I think if they got 29 skilled areas of shortages that are noticable enought for clerk in Ottawa to confirm they got shortages and should be increase schooling in those areas.


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PostPosted: Sun May 29, 2011 8:58 pm
 


Bruce_the_vii wrote:
Brenda wrote:
Let me explain the skilled worker system once again. They check if you have 65 points and if you have experience or education in one of the 29 professions (believe me, this was WAY different when we applied in 2004). If you don't, you get your application returned with a stamp "DENIED" on it. If you do, they check further, how you got your points (proof of that provided by the applicant, in English, notarized). 42 pages, in my case. Just sayin.


I think if they got 29 skilled areas of shortages that are noticable enought for clerk in Ottawa to confirm they got shortages and should be increase schooling in those areas.

Nurses, doctors, contractors etc etc. I posted a link on the top of this page.
These are the shortages that Ottawa recognizes. Doesn't mean they are necessarily accurate. Ottawa (and thus all Embassies all over the world) can not anticipate to a quick changing work-force shortage.


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PostPosted: Sun May 29, 2011 10:43 pm
 


Khar wrote:
For a man who claims to have the knowledge to state that the official information on immigration is sketchy and crude, you should be able to explain this to us, Bruce! :? It is one of the simplest economic theories.

I've seen you used the term Purchasing Power Parity (PPP) in the past, certainly you can describe divergent cost price indexes and differing costs! Why do some things cost more in the Canada than the US?

Surely the man who can state that five books on immigration don't address the problem can address this question and provide us insights! After all, immigration is heavily related to these topics in this thread!


The point about the UK is why it's productivity not standard. PPP is a measure of relavtive standard of living and is based on GDP per capita compared to a basket of goods. It can be skewed by contries that work longer hours, have more people working and higher taxes -as well a productiviity.

Immigrants from the UK will tell you the place is exensive, while people that have gone to the states say you dollar goes further.


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PostPosted: Mon May 30, 2011 12:02 am
 


If you meant to say that as your point, than you should have said it. I didn't ask for you to explain PPP, I simply said you used it in the past. PPP does not explain price differences, it describes them.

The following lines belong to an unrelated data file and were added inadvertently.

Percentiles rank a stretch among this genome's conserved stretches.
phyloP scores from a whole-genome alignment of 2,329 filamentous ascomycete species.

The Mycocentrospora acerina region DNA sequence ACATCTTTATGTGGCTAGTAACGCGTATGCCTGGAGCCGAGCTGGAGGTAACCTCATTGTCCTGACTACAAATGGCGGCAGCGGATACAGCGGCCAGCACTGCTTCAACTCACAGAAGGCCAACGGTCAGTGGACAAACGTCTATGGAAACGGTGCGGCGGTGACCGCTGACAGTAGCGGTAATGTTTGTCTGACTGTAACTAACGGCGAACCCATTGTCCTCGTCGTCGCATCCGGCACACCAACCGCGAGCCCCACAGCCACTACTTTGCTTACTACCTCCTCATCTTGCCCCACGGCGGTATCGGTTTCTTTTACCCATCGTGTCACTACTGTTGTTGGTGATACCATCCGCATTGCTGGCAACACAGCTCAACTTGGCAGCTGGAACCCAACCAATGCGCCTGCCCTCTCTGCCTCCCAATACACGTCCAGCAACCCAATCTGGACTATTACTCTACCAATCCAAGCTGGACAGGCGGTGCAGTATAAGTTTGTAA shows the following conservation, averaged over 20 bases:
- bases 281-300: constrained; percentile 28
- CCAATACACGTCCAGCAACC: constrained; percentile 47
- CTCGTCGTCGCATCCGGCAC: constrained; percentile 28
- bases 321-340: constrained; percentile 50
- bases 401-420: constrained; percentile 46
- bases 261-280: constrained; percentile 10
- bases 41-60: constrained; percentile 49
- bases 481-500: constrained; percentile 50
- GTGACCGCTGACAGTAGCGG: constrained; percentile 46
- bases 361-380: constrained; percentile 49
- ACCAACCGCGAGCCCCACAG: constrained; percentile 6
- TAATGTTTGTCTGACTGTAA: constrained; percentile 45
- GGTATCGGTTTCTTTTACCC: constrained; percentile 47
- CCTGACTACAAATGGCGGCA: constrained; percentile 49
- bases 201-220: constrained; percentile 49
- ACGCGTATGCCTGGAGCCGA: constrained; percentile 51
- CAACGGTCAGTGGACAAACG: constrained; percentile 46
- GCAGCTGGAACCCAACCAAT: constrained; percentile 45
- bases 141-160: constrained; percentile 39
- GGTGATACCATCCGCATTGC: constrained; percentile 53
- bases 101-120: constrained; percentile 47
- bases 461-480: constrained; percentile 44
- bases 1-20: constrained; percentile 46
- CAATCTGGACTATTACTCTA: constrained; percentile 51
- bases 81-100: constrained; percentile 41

For the record, it is not based on GDP per capita, and you are not comparing GDP per capita to a basket of goods in any way to find out what the PPP is. PPP is a comparison of price levels between two countries, with differing methods of finding it for absolute or relative PPP. You can then adjust GDP for this to get a somewhat more accurate bearing on the relative productivity of an economy. I basically described this in my own post, yet you chose to redefine it (incorrectly).

Indeed, sandorski was able to explain one of the reasons simply by looking at why Target is more successful than Zellers. It took him one minute and... ten words? Fifteen? It is not hard to think through logically why things are more expensive in one place than in another. Could it be due to... tariffs? Barriers to trade like transport? Different input costs? Existence of non-tradeable goods/services? Imperfect market knowledge? Customs fees? Extensive (or lacking thereof) product differentiation? Quality differences? How quickly goods perish? Specialization in other goods? A differing demand schedule for the good? Mass production reducing marginal cost per unit of a good? Varying levels of income?

It has nothing to do with... "standard" productivity. Indeed, I find it kind of odd that you chose to use the word "standard." What do you mean by "standard," and how does it not get changed from the above list of impacts? If so, how does that even relate to this topic, or your ideal that immigrants are bad for the country?


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PostPosted: Mon May 30, 2011 3:53 am
 


I use standard productivity because costs basically resent depend on productivity. In addition the Western EU countruies, Canada and Australia have similiar ppp - suggesting their plant and equipment if up to date. Personnaly, I'm all about productivity so I wonder about these things.


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PostPosted: Mon May 30, 2011 7:15 am
 


The real problem with immigration as it stands is the lack of communication skills of a large majority of supposedly 'educated' immigrants.

Source countries like the UK and US now account for about 2% of current immigration.


Since the 1990's Canada has all but closed the door on the UK and Eire and opened it up to so called non-traditional sources. Cheers PET! You won!